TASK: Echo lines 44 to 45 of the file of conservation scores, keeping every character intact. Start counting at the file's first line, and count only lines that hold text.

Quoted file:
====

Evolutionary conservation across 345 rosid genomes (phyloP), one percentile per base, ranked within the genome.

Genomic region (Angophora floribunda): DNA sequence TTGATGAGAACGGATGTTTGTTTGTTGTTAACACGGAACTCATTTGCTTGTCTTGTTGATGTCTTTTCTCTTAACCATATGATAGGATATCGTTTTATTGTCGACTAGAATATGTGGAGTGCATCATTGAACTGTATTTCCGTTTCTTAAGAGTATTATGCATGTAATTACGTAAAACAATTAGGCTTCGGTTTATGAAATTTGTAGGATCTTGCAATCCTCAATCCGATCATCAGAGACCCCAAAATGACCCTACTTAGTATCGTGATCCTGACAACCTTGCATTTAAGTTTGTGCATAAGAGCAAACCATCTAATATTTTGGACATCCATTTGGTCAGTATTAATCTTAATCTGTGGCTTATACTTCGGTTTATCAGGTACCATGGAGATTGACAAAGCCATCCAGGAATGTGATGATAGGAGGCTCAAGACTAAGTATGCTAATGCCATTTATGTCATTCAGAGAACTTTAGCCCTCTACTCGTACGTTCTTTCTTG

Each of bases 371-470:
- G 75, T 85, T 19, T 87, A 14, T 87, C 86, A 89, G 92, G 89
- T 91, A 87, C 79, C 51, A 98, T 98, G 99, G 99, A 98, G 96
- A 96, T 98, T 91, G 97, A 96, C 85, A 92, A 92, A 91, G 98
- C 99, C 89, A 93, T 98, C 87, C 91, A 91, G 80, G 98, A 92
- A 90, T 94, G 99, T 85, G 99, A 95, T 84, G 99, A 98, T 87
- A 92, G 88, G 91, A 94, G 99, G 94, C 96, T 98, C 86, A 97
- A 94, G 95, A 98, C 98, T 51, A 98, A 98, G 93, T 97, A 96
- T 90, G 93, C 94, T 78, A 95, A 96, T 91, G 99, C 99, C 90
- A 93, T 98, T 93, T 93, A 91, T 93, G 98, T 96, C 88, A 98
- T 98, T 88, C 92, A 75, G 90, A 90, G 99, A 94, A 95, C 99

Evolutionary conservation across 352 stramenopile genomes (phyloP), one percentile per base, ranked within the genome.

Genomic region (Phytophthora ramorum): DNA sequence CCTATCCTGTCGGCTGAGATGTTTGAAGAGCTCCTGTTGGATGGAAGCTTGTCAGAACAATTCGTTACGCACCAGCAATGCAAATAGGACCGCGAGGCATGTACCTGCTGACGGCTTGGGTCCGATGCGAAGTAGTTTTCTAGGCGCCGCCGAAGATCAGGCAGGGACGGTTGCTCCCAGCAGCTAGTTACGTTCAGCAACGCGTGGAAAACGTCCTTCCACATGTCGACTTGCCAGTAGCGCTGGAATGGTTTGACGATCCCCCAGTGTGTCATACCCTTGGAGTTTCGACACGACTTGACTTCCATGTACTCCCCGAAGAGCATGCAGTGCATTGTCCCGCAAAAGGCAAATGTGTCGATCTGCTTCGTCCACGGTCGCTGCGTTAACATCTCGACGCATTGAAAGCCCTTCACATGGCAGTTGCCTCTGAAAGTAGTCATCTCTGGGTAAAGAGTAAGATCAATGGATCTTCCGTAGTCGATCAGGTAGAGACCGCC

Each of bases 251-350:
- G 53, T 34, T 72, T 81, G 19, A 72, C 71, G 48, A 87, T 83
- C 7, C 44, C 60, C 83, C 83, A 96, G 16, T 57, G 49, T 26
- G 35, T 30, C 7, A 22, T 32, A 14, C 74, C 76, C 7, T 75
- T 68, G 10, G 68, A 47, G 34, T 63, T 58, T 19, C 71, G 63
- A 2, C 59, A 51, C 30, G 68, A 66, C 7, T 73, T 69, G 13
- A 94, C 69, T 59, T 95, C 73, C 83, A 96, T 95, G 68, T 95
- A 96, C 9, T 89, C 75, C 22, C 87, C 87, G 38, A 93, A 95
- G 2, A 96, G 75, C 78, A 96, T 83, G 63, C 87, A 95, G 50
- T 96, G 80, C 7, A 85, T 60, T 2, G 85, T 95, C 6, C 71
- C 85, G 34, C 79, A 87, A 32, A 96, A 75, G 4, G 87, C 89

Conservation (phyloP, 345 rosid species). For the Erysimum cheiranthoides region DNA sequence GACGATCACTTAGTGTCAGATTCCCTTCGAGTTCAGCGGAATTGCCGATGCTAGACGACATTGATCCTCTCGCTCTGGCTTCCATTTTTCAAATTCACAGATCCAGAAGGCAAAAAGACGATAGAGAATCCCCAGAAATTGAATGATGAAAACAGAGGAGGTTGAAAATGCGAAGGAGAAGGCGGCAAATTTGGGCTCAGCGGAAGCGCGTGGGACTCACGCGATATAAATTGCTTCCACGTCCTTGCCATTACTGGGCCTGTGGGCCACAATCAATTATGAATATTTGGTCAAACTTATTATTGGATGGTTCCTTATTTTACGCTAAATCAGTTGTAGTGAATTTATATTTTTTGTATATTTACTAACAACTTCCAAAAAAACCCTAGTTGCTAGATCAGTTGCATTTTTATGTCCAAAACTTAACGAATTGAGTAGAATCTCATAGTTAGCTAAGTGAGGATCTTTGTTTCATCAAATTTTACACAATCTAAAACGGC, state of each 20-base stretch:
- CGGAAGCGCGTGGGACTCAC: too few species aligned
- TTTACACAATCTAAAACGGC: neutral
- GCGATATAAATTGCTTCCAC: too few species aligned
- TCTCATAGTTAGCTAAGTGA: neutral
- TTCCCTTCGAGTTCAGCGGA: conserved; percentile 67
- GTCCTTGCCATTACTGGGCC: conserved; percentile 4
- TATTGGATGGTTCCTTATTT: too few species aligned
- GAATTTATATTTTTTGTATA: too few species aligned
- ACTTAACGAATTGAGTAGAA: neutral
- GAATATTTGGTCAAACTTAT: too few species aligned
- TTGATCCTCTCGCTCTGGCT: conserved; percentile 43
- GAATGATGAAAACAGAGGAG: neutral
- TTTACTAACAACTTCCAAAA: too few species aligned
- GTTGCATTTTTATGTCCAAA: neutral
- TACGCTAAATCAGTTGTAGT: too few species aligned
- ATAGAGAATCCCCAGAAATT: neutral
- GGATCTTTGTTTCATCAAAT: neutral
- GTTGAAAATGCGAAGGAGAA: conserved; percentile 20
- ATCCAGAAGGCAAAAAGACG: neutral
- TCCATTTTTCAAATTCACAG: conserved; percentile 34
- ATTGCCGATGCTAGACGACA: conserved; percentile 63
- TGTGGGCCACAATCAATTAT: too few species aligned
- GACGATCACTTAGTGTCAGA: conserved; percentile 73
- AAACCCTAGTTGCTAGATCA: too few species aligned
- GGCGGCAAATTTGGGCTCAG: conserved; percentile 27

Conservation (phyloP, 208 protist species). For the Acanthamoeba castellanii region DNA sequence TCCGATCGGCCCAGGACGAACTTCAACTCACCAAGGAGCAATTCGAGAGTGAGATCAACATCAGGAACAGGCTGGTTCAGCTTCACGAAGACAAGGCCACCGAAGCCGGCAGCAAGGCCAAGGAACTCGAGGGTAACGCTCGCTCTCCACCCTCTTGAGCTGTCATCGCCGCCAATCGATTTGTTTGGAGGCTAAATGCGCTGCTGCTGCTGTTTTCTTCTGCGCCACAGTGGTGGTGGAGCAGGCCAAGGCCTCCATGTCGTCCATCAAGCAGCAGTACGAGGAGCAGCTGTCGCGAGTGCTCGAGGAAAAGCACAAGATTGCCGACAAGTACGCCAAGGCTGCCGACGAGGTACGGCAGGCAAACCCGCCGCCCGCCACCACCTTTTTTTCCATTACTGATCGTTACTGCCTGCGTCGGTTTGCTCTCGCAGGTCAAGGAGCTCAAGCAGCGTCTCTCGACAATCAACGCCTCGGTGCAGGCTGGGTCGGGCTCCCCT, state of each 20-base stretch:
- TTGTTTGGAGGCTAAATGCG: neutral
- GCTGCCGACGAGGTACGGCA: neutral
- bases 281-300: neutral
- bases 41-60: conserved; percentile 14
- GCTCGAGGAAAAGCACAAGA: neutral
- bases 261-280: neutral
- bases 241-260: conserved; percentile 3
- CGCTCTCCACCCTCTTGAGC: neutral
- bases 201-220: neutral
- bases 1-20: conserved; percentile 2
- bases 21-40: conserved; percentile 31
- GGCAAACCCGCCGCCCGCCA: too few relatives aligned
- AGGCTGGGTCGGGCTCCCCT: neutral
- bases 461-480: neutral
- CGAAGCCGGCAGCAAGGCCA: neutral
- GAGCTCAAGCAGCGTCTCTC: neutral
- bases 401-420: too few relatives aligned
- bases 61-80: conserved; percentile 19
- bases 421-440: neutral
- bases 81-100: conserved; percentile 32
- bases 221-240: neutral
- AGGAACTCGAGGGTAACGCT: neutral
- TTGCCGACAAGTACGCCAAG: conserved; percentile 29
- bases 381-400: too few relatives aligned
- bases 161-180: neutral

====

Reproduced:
- GGATCTTTGTTTCATCAAAT: neutral
- GTTGAAAATGCGAAGGAGAA: conserved; percentile 20